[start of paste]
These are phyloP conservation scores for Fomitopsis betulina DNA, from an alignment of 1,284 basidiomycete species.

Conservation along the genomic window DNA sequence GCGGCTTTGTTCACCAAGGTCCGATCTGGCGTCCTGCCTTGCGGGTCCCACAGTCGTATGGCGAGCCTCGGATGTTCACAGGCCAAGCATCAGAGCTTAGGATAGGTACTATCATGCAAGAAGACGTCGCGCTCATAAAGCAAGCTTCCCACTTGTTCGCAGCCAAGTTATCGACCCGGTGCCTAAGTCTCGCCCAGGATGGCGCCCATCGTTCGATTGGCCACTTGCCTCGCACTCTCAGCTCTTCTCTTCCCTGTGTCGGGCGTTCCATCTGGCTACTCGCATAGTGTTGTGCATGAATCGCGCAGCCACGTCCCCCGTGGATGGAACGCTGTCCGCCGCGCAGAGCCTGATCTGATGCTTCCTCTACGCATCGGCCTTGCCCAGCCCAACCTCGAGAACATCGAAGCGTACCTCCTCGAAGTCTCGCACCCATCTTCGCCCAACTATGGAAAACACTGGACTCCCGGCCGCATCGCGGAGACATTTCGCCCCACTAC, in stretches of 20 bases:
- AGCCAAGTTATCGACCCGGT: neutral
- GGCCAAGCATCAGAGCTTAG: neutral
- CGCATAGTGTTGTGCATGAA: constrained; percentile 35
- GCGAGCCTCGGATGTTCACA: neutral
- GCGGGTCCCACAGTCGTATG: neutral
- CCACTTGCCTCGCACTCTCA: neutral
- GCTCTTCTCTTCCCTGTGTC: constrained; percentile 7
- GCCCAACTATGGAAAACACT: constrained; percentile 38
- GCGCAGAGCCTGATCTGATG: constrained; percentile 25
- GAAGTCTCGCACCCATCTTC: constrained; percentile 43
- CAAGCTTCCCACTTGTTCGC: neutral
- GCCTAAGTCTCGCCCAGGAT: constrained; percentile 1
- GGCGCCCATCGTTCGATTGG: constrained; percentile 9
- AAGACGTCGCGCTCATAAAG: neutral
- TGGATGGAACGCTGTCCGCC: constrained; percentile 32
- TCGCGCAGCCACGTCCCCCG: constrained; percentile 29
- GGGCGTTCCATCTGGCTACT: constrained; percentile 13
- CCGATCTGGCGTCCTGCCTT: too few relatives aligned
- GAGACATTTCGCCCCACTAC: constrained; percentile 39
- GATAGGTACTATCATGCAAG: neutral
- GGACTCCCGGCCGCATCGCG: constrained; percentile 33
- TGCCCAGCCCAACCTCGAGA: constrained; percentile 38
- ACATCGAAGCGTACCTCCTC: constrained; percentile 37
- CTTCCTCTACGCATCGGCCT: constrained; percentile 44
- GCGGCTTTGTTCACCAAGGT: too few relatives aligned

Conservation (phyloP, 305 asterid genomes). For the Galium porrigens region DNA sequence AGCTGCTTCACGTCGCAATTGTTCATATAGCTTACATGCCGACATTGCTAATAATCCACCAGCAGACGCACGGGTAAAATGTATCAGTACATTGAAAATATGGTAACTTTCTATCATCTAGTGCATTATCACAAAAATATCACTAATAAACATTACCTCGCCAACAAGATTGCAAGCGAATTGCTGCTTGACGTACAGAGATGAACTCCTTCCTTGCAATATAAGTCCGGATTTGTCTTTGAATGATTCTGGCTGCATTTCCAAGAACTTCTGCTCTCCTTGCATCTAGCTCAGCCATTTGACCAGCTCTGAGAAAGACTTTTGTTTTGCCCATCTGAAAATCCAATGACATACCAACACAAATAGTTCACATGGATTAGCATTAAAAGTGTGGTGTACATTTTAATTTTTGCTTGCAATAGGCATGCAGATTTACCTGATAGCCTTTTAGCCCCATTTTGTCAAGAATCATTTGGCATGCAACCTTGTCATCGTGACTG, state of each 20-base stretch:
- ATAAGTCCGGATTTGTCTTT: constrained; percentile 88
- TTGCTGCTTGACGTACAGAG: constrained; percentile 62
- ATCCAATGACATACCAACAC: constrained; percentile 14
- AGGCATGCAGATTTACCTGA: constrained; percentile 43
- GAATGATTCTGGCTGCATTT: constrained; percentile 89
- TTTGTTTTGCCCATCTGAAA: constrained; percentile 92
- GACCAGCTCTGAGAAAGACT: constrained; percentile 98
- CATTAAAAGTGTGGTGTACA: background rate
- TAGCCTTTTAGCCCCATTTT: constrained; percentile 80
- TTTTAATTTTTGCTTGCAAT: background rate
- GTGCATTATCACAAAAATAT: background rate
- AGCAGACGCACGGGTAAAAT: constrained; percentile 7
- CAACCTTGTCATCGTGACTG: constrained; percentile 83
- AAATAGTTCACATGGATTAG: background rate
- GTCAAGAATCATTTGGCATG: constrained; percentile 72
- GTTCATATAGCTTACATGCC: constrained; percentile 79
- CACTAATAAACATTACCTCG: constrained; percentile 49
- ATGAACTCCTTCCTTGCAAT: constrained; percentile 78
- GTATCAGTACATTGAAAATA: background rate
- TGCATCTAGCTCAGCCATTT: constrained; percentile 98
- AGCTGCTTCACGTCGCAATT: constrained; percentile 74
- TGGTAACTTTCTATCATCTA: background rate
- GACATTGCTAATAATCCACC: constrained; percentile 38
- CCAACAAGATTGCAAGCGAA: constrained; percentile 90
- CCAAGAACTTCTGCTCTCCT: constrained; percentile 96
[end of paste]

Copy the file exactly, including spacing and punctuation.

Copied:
These are phyloP conservation scores for Fomitopsis betulina DNA, from an alignment of 1,284 basidiomycete species.

Conservation along the genomic window DNA sequence GCGGCTTTGTTCACCAAGGTCCGATCTGGCGTCCTGCCTTGCGGGTCCCACAGTCGTATGGCGAGCCTCGGATGTTCACAGGCCAAGCATCAGAGCTTAGGATAGGTACTATCATGCAAGAAGACGTCGCGCTCATAAAGCAAGCTTCCCACTTGTTCGCAGCCAAGTTATCGACCCGGTGCCTAAGTCTCGCCCAGGATGGCGCCCATCGTTCGATTGGCCACTTGCCTCGCACTCTCAGCTCTTCTCTTCCCTGTGTCGGGCGTTCCATCTGGCTACTCGCATAGTGTTGTGCATGAATCGCGCAGCCACGTCCCCCGTGGATGGAACGCTGTCCGCCGCGCAGAGCCTGATCTGATGCTTCCTCTACGCATCGGCCTTGCCCAGCCCAACCTCGAGAACATCGAAGCGTACCTCCTCGAAGTCTCGCACCCATCTTCGCCCAACTATGGAAAACACTGGACTCCCGGCCGCATCGCGGAGACATTTCGCCCCACTAC, in stretches of 20 bases:
- AGCCAAGTTATCGACCCGGT: neutral
- GGCCAAGCATCAGAGCTTAG: neutral
- CGCATAGTGTTGTGCATGAA: constrained; percentile 35
- GCGAGCCTCGGATGTTCACA: neutral
- GCGGGTCCCACAGTCGTATG: neutral
- CCACTTGCCTCGCACTCTCA: neutral
- GCTCTTCTCTTCCCTGTGTC: constrained; percentile 7
- GCCCAACTATGGAAAACACT: constrained; percentile 38
- GCGCAGAGCCTGATCTGATG: constrained; percentile 25
- GAAGTCTCGCACCCATCTTC: constrained; percentile 43
- CAAGCTTCCCACTTGTTCGC: neutral
- GCCTAAGTCTCGCCCAGGAT: constrained; percentile 1
- GGCGCCCATCGTTCGATTGG: constrained; percentile 9
- AAGACGTCGCGCTCATAAAG: neutral
- TGGATGGAACGCTGTCCGCC: constrained; percentile 32
- TCGCGCAGCCACGTCCCCCG: constrained; percentile 29
- GGGCGTTCCATCTGGCTACT: constrained; percentile 13
- CCGATCTGGCGTCCTGCCTT: too few relatives aligned
- GAGACATTTCGCCCCACTAC: constrained; percentile 39
- GATAGGTACTATCATGCAAG: neutral
- GGACTCCCGGCCGCATCGCG: constrained; percentile 33
- TGCCCAGCCCAACCTCGAGA: constrained; percentile 38
- ACATCGAAGCGTACCTCCTC: constrained; percentile 37
- CTTCCTCTACGCATCGGCCT: constrained; percentile 44
- GCGGCTTTGTTCACCAAGGT: too few relatives aligned

Conservation (phyloP, 305 asterid genomes). For the Galium porrigens region DNA sequence AGCTGCTTCACGTCGCAATTGTTCATATAGCTTACATGCCGACATTGCTAATAATCCACCAGCAGACGCACGGGTAAAATGTATCAGTACATTGAAAATATGGTAACTTTCTATCATCTAGTGCATTATCACAAAAATATCACTAATAAACATTACCTCGCCAACAAGATTGCAAGCGAATTGCTGCTTGACGTACAGAGATGAACTCCTTCCTTGCAATATAAGTCCGGATTTGTCTTTGAATGATTCTGGCTGCATTTCCAAGAACTTCTGCTCTCCTTGCATCTAGCTCAGCCATTTGACCAGCTCTGAGAAAGACTTTTGTTTTGCCCATCTGAAAATCCAATGACATACCAACACAAATAGTTCACATGGATTAGCATTAAAAGTGTGGTGTACATTTTAATTTTTGCTTGCAATAGGCATGCAGATTTACCTGATAGCCTTTTAGCCCCATTTTGTCAAGAATCATTTGGCATGCAACCTTGTCATCGTGACTG, state of each 20-base stretch:
- ATAAGTCCGGATTTGTCTTT: constrained; percentile 88
- TTGCTGCTTGACGTACAGAG: constrained; percentile 62
- ATCCAATGACATACCAACAC: constrained; percentile 14
- AGGCATGCAGATTTACCTGA: constrained; percentile 43
- GAATGATTCTGGCTGCATTT: constrained; percentile 89
- TTTGTTTTGCCCATCTGAAA: constrained; percentile 92
- GACCAGCTCTGAGAAAGACT: constrained; percentile 98
- CATTAAAAGTGTGGTGTACA: background rate
- TAGCCTTTTAGCCCCATTTT: constrained; percentile 80
- TTTTAATTTTTGCTTGCAAT: background rate
- GTGCATTATCACAAAAATAT: background rate
- AGCAGACGCACGGGTAAAAT: constrained; percentile 7
- CAACCTTGTCATCGTGACTG: constrained; percentile 83
- AAATAGTTCACATGGATTAG: background rate
- GTCAAGAATCATTTGGCATG: constrained; percentile 72
- GTTCATATAGCTTACATGCC: constrained; percentile 79
- CACTAATAAACATTACCTCG: constrained; percentile 49
- ATGAACTCCTTCCTTGCAAT: constrained; percentile 78
- GTATCAGTACATTGAAAATA: background rate
- TGCATCTAGCTCAGCCATTT: constrained; percentile 98
- AGCTGCTTCACGTCGCAATT: constrained; percentile 74
- TGGTAACTTTCTATCATCTA: background rate
- GACATTGCTAATAATCCACC: constrained; percentile 38
- CCAACAAGATTGCAAGCGAA: constrained; percentile 90
- CCAAGAACTTCTGCTCTCCT: constrained; percentile 96